For most of this month, while most other Internet stocks were nosediving, shares of online auction giant eBay
hung tough, staying just under $50 through the long Presidents’ Day weekend.
Things began unraveling early last week, and on Friday eBay threatened to give back most of its gains from January, when shares rose 49.6%. After nearly falling below $40, eBay rallied to finish at $44.44, a loss of only 2.7%.
The catalyst for EBAY’s stumble was news that Internet auction leader would buy Paris-based IBazar Group SA, one of Europe’s largest online auction sites, for $103 million. Though the acquisition was favorably received by analysts – WR Hambrecht reiterated a “strong buy” rating – the market clearly had qualms about its short-term impact on the bottom line, as eBay officials said the deal would lower net income per share by 4 cents for the full fiscal year.
The move was the latest, and most significant, in eBay’s quest to expand its already strong international presence. iBazar, launched in October 1998, runs the top person-to-person trading communities in Belgium, Brazil, France, Italy, the Netherlands, Portugal and Spain, and is No. 2 in Sweden.
Clearly eBay isn’t buying just another horse in these races. eBay, which already owns the online auction markets in the United States, the United Kingdom, Germany, Canada, Korea and Australia, intends to be the leader in every place it competes.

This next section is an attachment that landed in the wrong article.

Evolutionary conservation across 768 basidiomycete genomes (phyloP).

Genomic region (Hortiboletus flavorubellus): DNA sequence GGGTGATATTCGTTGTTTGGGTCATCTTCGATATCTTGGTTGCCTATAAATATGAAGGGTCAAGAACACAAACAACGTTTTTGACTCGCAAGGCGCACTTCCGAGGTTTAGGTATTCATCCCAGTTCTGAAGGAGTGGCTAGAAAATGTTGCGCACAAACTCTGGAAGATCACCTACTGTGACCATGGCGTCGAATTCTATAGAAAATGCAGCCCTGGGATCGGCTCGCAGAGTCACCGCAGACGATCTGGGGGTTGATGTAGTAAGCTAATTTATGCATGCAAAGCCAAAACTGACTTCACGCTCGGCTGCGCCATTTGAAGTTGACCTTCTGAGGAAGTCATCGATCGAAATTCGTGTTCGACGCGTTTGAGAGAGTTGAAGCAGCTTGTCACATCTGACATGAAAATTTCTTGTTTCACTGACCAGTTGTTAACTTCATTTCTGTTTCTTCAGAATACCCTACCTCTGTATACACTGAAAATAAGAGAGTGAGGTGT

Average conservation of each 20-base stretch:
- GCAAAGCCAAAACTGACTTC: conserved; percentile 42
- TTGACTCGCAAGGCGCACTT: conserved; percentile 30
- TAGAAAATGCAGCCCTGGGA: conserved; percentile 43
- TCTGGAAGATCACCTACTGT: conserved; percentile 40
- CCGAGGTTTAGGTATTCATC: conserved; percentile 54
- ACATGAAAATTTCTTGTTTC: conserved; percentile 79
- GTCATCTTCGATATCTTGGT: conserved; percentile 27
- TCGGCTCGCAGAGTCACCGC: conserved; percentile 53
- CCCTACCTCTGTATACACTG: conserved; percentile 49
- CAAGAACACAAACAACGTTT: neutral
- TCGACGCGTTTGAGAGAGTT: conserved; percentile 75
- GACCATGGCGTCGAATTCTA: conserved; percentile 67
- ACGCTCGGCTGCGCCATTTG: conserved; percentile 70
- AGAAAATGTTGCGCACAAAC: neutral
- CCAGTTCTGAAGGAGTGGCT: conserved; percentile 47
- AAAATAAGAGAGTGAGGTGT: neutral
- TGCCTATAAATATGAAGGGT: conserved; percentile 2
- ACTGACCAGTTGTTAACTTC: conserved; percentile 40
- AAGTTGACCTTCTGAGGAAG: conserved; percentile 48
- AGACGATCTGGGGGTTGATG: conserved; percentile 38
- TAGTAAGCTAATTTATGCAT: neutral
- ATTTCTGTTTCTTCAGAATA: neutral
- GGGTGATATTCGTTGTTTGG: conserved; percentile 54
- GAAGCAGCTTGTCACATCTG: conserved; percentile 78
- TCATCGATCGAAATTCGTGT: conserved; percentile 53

Here’s some more perspective on the significance of the iBazar acquisition: eBay’s stated goal in recent months has been to compete in 10 international markets by year’s end. The iBazar purchase makes eBay the top Internet auction site in a dozen countries worldwide, and it’s still the first quarter.
The significance of this cannot be understated. eBay is one of the few Internet companies that has made first-mover advantage pay off. Much of that is due to the dynamics of the online auction market. Both buyers and sellers will congregate to the site with the largest amount of traffic because it increases their chances of success. Everything else being equal, they have no reason to switch their activities to a smaller auction site.
By understanding and capitalizing on this phenomenon, eBay has grabbed more than 70% of the online auction market in the U.S. It now is in position to do the same in Europe, which is expected to have a much higher growth rate than the U.S. Internet auction market over the next few years.
Beyond that, eBay plans to compete in 25 international markets by 2005. Look for the company to reach that number early, and look for it to do much more than compete in each country. eBay wants to win, and has developed a provable model for success. Not many Internet companies can make that claim.